Perrin here, and today, I’ve got an awesome podcast for you. As you can probably tell, we at NichePursuits have been expanding our focus from simple, small niche sites into larger, more authoritative sites.
When you do that, you often end up treating your niche site like a full-blown business with the aim to scale and diversify. Last week, Matt Paulson told us how he grew one financial site into a large media network that now generates over 2.5 million pageviews per month. A week before that, we discussed the business model of buying websites for cashflow.
In other words, we’re thinking big. As we dive into the proverbial deep end of true authority sites, one thing becomes increasingly clear: the bigger a site becomes, the more ways there are to truly diversify, well, everything — from traffic to revenue to linkbuilding. Matt Paulson, for example, says his tactics include everything but SEO. Hayden Miyamoto, in his last podcast with us, mentioned he was combining traditional organic traffic with Google News traffic.
Today, we’re going to be chatting with someone who uses yet another traffic-generating strategy (and it’s something you’ve seen yours truly use before): Reddit (specifically, the League of Legends subreddit).
If you’ve been following the Vylo case study, you’ll know that Reddit is one of our primary marketing platforms, and we’ve generated up to 17,000 visitors in one day from Reddit.
Our guest today used similar (although much more sophisticated) tactics to build an entire business around his authority site.
Our Guest: Dhanish of Cloth5.com
Our guest today is Dhanish Semar (those of you in the League of Legends community probably know him by his IGN: DiffTheEnder). Dhanish owns Cloth5.com, a site he built by making great connections, writing premium content, and putting it in front of his audience using the platform that was most important to them.
The result? Cloth5 now gets over 1,000,000 views per month.
Lessons I learned from Dhanish
My conversation with Dhanish was super enlightening, and I learned a ton. Really, he’s one of the only people I’ve ever heard of to have this level of success with these kinds of growth tactics.
I won’t babble too much longer, but I did want to give you some of the key takeaways from this podcast. Check it out.
Content can really be a key differentiator.
I know firsthand that there are tons and tons of League of Legends blogs. And I bet you can guess how many of them get a million visitors a month. So what sets Cloth5 apart? Well, a lot of things, but mainly content. Dhanish says that he wants every piece of content to be so good that no one else in the world could have written it.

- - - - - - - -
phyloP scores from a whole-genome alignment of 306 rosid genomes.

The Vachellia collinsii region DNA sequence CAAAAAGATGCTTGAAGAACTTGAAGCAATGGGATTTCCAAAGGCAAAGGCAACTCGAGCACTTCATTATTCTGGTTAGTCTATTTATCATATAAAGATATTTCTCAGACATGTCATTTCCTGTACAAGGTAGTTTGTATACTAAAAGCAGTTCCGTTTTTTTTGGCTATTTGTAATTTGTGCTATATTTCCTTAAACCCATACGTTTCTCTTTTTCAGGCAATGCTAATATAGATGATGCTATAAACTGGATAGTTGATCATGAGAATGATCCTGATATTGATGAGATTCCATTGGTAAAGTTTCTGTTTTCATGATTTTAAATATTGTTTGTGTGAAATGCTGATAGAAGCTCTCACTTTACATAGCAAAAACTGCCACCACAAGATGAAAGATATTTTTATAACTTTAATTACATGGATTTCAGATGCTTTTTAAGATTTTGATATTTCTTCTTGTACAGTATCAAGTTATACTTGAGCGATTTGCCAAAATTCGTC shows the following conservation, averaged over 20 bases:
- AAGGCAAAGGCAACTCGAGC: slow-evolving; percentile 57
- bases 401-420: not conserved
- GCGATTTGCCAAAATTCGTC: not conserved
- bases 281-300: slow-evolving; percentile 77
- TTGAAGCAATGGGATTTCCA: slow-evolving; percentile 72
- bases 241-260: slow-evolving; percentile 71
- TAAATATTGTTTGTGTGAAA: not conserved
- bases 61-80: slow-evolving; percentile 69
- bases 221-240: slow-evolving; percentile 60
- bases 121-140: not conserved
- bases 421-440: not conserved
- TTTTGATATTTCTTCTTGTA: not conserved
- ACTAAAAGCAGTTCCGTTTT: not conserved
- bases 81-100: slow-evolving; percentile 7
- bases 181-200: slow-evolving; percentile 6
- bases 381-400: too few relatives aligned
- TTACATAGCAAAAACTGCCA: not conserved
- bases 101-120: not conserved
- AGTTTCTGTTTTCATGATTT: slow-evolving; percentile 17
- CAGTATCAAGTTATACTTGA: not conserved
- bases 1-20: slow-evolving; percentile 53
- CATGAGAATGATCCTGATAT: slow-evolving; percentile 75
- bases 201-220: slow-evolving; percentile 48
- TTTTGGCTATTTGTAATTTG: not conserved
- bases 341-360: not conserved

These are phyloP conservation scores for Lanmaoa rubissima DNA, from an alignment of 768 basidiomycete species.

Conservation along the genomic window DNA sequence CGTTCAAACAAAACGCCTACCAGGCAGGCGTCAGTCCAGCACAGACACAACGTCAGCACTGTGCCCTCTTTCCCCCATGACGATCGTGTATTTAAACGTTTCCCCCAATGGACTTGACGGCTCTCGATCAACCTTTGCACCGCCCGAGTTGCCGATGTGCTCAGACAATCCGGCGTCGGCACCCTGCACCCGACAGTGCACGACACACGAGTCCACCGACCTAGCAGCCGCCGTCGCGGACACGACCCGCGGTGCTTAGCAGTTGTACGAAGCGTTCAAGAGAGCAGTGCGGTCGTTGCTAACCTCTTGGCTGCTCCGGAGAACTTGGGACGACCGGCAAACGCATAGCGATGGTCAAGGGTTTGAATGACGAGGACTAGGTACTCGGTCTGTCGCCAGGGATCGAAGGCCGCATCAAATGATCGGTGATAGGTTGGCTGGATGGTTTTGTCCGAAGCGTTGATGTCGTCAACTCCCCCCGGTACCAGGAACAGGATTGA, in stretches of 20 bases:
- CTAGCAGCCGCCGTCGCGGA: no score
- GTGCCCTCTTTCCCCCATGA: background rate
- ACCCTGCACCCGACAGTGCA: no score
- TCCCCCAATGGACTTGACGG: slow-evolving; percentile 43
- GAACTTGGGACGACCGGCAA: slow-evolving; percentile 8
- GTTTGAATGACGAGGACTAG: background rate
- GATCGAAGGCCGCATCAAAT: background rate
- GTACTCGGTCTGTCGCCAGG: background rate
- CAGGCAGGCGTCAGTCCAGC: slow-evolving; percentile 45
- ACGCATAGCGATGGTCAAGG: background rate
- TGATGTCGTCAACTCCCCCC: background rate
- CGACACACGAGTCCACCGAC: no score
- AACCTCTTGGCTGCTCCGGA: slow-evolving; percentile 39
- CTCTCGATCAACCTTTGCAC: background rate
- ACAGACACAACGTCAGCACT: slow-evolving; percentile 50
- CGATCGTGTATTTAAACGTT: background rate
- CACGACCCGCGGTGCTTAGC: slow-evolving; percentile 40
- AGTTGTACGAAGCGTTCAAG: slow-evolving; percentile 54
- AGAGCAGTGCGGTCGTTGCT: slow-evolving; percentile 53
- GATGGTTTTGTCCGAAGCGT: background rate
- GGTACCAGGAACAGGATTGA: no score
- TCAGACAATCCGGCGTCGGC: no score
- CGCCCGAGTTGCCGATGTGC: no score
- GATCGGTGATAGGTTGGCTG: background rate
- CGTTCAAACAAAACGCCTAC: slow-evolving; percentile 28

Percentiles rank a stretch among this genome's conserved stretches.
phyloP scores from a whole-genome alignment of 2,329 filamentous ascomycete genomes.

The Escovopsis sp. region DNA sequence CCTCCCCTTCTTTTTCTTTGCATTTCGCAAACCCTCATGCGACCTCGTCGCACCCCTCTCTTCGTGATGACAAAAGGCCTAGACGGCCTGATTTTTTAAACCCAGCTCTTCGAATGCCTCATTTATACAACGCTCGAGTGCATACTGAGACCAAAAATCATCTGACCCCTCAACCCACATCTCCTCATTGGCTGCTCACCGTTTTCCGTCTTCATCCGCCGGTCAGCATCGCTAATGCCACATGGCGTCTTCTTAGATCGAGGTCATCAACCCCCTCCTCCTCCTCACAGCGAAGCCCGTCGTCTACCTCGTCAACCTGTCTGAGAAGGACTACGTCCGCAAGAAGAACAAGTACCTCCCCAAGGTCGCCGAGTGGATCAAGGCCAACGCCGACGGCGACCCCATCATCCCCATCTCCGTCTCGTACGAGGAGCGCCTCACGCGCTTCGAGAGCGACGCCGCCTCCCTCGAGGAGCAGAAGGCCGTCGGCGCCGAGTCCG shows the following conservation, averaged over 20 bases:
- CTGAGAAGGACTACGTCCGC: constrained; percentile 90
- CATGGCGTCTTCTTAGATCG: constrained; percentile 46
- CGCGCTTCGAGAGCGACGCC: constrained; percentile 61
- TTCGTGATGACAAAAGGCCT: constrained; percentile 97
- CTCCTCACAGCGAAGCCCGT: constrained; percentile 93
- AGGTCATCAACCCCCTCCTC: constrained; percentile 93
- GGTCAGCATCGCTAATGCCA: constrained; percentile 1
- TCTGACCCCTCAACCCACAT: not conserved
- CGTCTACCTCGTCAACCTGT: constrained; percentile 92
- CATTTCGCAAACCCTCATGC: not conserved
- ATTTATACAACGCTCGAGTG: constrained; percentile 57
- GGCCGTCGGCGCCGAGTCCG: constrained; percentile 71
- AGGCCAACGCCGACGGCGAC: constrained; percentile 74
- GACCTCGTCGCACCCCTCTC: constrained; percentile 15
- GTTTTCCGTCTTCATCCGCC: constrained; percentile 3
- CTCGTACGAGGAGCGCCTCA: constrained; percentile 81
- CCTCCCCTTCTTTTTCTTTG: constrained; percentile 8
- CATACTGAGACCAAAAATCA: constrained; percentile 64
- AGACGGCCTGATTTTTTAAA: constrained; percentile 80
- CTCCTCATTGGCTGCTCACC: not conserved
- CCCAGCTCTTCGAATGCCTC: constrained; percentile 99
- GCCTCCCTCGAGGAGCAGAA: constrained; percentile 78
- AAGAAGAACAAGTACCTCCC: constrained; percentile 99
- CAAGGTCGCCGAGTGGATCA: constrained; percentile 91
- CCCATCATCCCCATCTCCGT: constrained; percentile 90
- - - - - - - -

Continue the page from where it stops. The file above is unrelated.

And it shows. His articles are so long and in-depth, professional gaming organizations started looking to him and his team of analysts for consulting – on a video game!
Build relationships early, leverage them later.
I’m not saying you should build relationships just so you can leverage them, but Dhanish had definitely worked hard to build some friendships with influential people. He did this by being super generous and helping people out – and not necessarily for business reasons; he’s just a nice dude.
But it did pay off: when he launched Cloth5, Dhanish had the help of a bunch of influential gaming personalities to really give the site an initial boost.
This is something I’ve been talking about a lot with my mastermind group. Too often in this business, I think, we restrict ourselves to small dreams. We create a couple 15-page sites and shoot for $500/mo profits. Not Dhanish.
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When I asked Dhanish what his initial plan for Cloth5 was, he said, “We want to be the ESPN of competitive video games.” I’m not sure if you guys know, but that’s a really, really big dream. The audience Dhanish is going after includes tens of millions of people.
Finding the right place to engage your audience is key.
One of the most important things Dhanish did was to figure out where his audience hung out and started engaging them on that platform. But he didn’t just blast his content out there and hope for some traffic; he figured out what worked on that platform, he talked to people, and he asked for feedback.
In doing so, he became an authority not only on his own site, but he also became an authority within the biggest community for his particular audience. That’s some serious brand-building!
Reddit is powerful… IF you use it right.
I can vouch for this, having used Reddit almost exclusively to market Vylo. However, Reddit is kind of like a light saber: it’s incredibly powerful, but if you’re not careful, it’s really easy to cut your own arm off. It’s just a very smart, critical crowd.
Dhanish cracked the code. By offering fantastic content that truly provides value to a specific (but big) Reddit community, Dhanish tamed the beast. His reward? An ultra-loyal, ultra-active audience of people who visit his site regularly.
All in all, I think this is a super interesting way to grow a business, and I’d really love to hear what you guys think.
Do you think this could work for niche sites? Are you using similar tactics to grow your business? What’s the value of these tactics for small sites vs big ones?
Take a listen, and let us know in the comments!